I’ve given every piece of me to you

I’ve done so many things I can’t undo

I live in subjugation

You’re my disintegration, parasite

The more I give to you the more I need

They’re looking through your eyes to watch me bleed

I live in Isolation

My determination’s lost the fight

Soul parasite

“Electric Eye” is one of the “lighter” songs musically, but the pace is still tachycardic. The fast dance tempo combined with swirling synth sounds conveys the message of the music perfectly as all of the vocals remain eerily discernable.

I love the reference to Machines of our Disgrace … the world of technological advancement is an addiction for an imprisoned society as we continue to sacrifice our freedoms…

Always aware

Always awake to keep things in their place

Eternal stare

As you resonate with your machine of loving grace

A satellite

Watching from the sky

A beam of light

I am Electric Eye

And it just keeps getting better on “Baptized in Fire,” a song which possesses all the qualities that make a Celldweller song so great – this the anthem of the album for sure. The melodic vocals, backed up by harsh vocals (duet-like), lend a contemporary vibe, an almost “new” horse to the Celldweller stable. The softer sections echo “Song Long Sentiment” from Blackstar as Klayton once again nods his head (musically and lyrically) to prior work.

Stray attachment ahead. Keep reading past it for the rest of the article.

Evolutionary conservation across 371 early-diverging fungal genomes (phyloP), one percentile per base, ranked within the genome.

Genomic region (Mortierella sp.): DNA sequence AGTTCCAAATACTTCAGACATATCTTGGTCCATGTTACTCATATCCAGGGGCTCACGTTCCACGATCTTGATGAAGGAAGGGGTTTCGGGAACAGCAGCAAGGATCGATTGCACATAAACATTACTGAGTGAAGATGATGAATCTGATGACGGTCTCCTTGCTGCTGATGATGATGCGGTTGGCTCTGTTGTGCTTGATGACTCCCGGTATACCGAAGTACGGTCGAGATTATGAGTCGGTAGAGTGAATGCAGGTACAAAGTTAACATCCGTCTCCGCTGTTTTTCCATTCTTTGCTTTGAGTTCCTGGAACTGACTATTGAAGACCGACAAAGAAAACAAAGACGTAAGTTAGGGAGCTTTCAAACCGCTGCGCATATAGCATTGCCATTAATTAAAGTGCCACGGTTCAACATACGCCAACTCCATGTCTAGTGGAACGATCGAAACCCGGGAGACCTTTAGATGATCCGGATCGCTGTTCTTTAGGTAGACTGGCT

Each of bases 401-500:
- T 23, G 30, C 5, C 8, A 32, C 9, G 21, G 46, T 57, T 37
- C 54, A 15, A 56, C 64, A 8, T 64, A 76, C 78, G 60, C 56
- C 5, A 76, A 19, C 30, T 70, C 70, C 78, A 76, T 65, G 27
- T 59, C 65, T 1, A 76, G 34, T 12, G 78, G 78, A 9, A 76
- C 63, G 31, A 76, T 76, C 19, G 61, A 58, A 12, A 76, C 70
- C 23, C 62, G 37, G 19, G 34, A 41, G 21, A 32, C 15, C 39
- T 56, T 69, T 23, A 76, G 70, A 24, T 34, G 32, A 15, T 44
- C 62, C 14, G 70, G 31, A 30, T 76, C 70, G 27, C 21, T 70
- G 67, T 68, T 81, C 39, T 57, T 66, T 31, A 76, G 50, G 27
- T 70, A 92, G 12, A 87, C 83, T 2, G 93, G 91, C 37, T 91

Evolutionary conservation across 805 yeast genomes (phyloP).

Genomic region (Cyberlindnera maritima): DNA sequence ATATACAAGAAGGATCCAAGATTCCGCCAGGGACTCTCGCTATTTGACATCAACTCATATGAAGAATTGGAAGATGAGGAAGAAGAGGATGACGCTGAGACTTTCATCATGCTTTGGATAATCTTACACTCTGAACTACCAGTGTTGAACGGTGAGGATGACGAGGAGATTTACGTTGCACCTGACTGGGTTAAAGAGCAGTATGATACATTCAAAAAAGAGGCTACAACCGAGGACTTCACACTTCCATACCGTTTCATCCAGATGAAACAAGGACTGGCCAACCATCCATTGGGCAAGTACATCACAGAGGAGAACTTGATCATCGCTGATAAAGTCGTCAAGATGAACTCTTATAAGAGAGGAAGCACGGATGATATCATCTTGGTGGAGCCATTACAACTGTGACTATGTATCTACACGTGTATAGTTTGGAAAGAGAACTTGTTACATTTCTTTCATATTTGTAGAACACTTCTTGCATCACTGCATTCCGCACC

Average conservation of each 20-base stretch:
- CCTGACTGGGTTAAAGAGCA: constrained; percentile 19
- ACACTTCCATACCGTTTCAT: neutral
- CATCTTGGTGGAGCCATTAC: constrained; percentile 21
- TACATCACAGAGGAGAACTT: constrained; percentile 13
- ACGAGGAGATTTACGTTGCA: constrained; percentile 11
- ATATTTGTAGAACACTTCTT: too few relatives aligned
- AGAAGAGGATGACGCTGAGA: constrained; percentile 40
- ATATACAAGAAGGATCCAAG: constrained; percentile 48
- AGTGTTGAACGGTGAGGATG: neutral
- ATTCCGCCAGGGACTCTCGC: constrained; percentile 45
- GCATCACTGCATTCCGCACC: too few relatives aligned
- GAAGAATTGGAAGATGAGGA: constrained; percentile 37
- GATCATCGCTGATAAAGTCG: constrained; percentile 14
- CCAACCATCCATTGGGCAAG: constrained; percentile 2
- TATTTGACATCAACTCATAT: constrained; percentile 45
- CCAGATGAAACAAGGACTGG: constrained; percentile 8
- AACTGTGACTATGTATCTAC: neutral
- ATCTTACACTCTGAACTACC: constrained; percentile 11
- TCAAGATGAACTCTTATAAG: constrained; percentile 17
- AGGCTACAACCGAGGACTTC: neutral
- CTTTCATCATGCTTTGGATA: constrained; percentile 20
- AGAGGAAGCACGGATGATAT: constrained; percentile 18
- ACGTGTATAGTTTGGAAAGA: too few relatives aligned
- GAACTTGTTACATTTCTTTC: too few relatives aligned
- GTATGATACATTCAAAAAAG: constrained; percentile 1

Baptized in fire, the end of this empire stripped me down to my bones

Detached from everything I’ve known

Sometimes it feels like my life has been scorched from the earth

Converging, submerging beneath the burning waves

Purification, consecration

Refining, purifying, I’ll never be the same

Regeneration, baptized in fire

In flames, in pain, the sacred and profane separated in the belly of the fire

Detached from every raw desire

Sometimes it feels like my life has been made for rebirth

I would be remiss if I didn’t comment on the final mournful song “The End of the World” – a lament for our world and a longing for the familiar (a searching for what is true and those who share in that truth?). Musically, the song opens with an almost Japanese piano/synth melody, followed by tom percussion and then as the vocals come in this almost has that Lincoln Park drum rhythm going. The more contemporary rock vibe lends to this song some serious radio-friendly vibe ala Starset.